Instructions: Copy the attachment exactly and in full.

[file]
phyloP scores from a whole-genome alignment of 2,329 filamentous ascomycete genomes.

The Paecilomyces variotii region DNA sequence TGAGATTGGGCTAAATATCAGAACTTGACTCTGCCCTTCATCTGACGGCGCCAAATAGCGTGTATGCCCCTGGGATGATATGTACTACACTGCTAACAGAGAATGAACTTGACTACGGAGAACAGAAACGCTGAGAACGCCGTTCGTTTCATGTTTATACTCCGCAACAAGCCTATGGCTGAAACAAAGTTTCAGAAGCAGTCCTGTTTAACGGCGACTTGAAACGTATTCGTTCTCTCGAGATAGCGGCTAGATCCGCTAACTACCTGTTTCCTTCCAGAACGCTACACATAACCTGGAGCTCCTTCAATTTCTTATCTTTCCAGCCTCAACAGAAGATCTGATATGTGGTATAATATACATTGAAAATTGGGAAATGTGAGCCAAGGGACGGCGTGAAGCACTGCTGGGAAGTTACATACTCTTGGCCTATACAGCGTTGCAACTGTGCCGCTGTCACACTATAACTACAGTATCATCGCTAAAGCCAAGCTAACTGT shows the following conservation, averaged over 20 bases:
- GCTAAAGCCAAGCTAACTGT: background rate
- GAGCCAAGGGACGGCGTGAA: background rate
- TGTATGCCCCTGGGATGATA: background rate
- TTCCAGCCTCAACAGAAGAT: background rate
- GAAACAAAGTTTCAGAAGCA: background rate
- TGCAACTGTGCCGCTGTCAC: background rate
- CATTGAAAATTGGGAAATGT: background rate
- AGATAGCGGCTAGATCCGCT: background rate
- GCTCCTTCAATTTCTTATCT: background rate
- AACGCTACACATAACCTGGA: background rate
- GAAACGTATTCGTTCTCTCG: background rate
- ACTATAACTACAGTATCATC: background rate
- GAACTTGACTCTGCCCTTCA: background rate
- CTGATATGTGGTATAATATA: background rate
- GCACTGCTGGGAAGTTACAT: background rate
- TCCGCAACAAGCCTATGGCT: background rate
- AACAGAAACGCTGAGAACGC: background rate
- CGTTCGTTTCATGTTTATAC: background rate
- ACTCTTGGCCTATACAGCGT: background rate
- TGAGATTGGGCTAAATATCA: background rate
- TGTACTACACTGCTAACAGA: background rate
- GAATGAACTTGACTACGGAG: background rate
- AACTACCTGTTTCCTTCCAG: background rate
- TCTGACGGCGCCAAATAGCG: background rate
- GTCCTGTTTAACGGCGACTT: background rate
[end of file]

phyloP scores from a whole-genome alignment of 2,329 filamentous ascomycete genomes.

The Paecilomyces variotii region DNA sequence TGAGATTGGGCTAAATATCAGAACTTGACTCTGCCCTTCATCTGACGGCGCCAAATAGCGTGTATGCCCCTGGGATGATATGTACTACACTGCTAACAGAGAATGAACTTGACTACGGAGAACAGAAACGCTGAGAACGCCGTTCGTTTCATGTTTATACTCCGCAACAAGCCTATGGCTGAAACAAAGTTTCAGAAGCAGTCCTGTTTAACGGCGACTTGAAACGTATTCGTTCTCTCGAGATAGCGGCTAGATCCGCTAACTACCTGTTTCCTTCCAGAACGCTACACATAACCTGGAGCTCCTTCAATTTCTTATCTTTCCAGCCTCAACAGAAGATCTGATATGTGGTATAATATACATTGAAAATTGGGAAATGTGAGCCAAGGGACGGCGTGAAGCACTGCTGGGAAGTTACATACTCTTGGCCTATACAGCGTTGCAACTGTGCCGCTGTCACACTATAACTACAGTATCATCGCTAAAGCCAAGCTAACTGT shows the following conservation, averaged over 20 bases:
- GCTAAAGCCAAGCTAACTGT: background rate
- GAGCCAAGGGACGGCGTGAA: background rate
- TGTATGCCCCTGGGATGATA: background rate
- TTCCAGCCTCAACAGAAGAT: background rate
- GAAACAAAGTTTCAGAAGCA: background rate
- TGCAACTGTGCCGCTGTCAC: background rate
- CATTGAAAATTGGGAAATGT: background rate
- AGATAGCGGCTAGATCCGCT: background rate
- GCTCCTTCAATTTCTTATCT: background rate
- AACGCTACACATAACCTGGA: background rate
- GAAACGTATTCGTTCTCTCG: background rate
- ACTATAACTACAGTATCATC: background rate
- GAACTTGACTCTGCCCTTCA: background rate
- CTGATATGTGGTATAATATA: background rate
- GCACTGCTGGGAAGTTACAT: background rate
- TCCGCAACAAGCCTATGGCT: background rate
- AACAGAAACGCTGAGAACGC: background rate
- CGTTCGTTTCATGTTTATAC: background rate
- ACTCTTGGCCTATACAGCGT: background rate
- TGAGATTGGGCTAAATATCA: background rate
- TGTACTACACTGCTAACAGA: background rate
- GAATGAACTTGACTACGGAG: background rate
- AACTACCTGTTTCCTTCCAG: background rate
- TCTGACGGCGCCAAATAGCG: background rate
- GTCCTGTTTAACGGCGACTT: background rate